To return to the economic, not political, side of things, the market for oil is an oligopoly. There are a few large suppliers, and there are significant barriers to entry (primarily being that certain countries simply do not have the natural resource underneath them in the ground). More specifically, the market for oil resembles a Dominant Firm Oligopoly, with Saudi Arabia being the dominant firm. As the world’s largest producer of oil (13% of world production), it commands a great deal of pricing power – power that smaller “firms,” such as Venezuela, Ecuador, Nigeria, Iraq, Iran, Libya, and Qatar cannot match. So theoretically, Saudi Arabia could sell its oil at a lower price, and the other countries would have to lower their posted price, or else their clients would turn to Saudi Arabia, which has plenty of oil to supply if it wants to.

And that is exactly what Saudi Arabia is accused of doing, through an arrangement made with the United States (many people point to a meeting Secretary of State John Kerry had in Saudi Arabia back in September). The conspiracy theorists claim that Saudi Arabia is selling its oil at a lower-than-market rate by keeping productions levels too high relative to international demand in order to drive down the price of oil internationally, in an effort to put pressure on the governments of Iran, Syria, Russia, and Venezuela. These countries all conveniently happen to be enemies of the United States and Saudi Arabia, and they are all also conveniently highly-dependent on oil prices for government revenue and social pacification.

Saudi Arabia, from a purely economic point of view, has an incentive to cut production, which would send prices higher. Higher prices mean higher profits, which is better for their economy. Other oil producing nations feel the same way. However, the stars may have aligned this time for the US and Saudi Arabia to strike a deal and keep prices down. The US gets the assist of pressure on its enemies; and not just Russian and Iran. At the meeting between Kerry and the Saudis in September, the Saudis agreed to join the US coalition against the Islamic State. Saudi Arabia, on the other hand, may have bought itself support in its fight against the Assad regime in Syria, and the low prices will put pressure on producers in the United States and Canada, where it costs a lot more money to get the stuff out of the ground than it does in Saudi Arabia. Everyone at the table (a table set for two) gives a little and takes a little.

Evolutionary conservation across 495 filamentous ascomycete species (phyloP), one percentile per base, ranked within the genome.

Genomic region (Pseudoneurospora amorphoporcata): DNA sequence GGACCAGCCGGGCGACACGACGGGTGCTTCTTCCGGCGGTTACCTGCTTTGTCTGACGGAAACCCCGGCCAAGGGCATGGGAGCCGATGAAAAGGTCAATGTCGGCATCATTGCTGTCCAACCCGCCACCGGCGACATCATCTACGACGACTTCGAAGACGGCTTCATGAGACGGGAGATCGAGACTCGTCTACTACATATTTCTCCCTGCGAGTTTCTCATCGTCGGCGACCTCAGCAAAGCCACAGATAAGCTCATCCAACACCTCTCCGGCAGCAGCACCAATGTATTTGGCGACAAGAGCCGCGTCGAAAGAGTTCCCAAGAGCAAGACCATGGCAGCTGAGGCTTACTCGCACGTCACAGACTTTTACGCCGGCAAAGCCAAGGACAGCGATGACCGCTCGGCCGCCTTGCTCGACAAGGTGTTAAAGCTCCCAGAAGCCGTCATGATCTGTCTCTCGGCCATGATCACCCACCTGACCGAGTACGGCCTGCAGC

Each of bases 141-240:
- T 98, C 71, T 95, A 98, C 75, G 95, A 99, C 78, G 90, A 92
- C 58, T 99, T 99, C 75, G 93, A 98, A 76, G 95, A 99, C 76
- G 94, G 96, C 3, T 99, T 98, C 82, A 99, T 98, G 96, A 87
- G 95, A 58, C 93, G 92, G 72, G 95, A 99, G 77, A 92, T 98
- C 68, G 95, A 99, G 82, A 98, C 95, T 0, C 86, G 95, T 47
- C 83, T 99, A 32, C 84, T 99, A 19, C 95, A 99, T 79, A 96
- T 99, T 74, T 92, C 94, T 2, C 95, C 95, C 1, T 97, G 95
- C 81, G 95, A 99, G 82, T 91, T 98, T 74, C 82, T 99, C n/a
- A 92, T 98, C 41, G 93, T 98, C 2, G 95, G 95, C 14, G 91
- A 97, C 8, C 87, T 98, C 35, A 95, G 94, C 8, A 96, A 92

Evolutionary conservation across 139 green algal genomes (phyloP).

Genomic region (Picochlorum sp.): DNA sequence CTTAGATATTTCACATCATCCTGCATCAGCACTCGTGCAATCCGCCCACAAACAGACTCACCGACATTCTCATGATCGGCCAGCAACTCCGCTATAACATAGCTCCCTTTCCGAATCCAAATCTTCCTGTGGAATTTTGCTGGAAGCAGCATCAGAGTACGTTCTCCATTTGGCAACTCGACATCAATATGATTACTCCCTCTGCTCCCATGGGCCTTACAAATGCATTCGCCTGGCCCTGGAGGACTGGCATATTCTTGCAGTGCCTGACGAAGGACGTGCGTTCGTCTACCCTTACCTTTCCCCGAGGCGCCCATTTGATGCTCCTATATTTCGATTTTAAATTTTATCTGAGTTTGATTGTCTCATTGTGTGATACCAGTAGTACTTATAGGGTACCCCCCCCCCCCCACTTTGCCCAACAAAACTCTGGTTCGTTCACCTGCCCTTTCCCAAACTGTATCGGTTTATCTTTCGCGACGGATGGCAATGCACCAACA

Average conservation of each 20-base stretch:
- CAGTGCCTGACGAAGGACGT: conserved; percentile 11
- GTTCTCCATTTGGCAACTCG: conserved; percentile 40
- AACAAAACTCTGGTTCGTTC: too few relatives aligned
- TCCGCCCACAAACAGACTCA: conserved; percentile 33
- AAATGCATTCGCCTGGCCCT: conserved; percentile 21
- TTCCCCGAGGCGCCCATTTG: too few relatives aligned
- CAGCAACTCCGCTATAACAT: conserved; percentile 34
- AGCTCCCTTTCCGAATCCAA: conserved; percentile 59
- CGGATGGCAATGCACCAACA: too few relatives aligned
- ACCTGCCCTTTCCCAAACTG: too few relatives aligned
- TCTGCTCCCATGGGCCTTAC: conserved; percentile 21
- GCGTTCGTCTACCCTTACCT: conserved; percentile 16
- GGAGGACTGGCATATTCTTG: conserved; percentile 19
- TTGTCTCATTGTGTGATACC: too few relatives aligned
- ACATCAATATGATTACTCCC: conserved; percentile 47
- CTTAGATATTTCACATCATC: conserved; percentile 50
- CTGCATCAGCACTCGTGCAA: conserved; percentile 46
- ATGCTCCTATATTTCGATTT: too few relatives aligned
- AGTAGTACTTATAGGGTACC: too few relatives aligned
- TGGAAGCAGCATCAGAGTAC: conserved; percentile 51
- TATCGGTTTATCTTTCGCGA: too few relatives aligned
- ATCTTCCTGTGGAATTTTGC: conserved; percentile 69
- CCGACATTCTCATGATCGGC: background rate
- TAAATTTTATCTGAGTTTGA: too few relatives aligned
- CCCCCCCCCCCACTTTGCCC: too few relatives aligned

So do I think that the United States and Saudi Arabia are at least in part engineering the fall in oil prices for their own political motives? Yes, absolutely. But do I think that this is a conspiracy? Absolutely not. This is just business as usual for the United States, where an economist is going to be our Number Two Spy.

This is part three of a four-part series of posts on the Economics of Oil. Other posts:

The Economics of Gas Prices

The Economics of Airfare

The Economics of Bitcoin Mining

… Gas Prices

I hope I’m not biting off more than I can chew with this post, but it is important and interesting. Gas prices are going down – 8% since the end of June, and maybe further as we continue into the fall. And that is certainly good news. American consumers will spend less on gasoline, which means more money left over to spur other sectors of the economy and to retire debt and save.

A lot of times big news outlets only focus on a few determinants of gas prices when they talk about the economics of gas and oil, but it is a vast and complicated market that is not homogeneous worldwide or within the United States.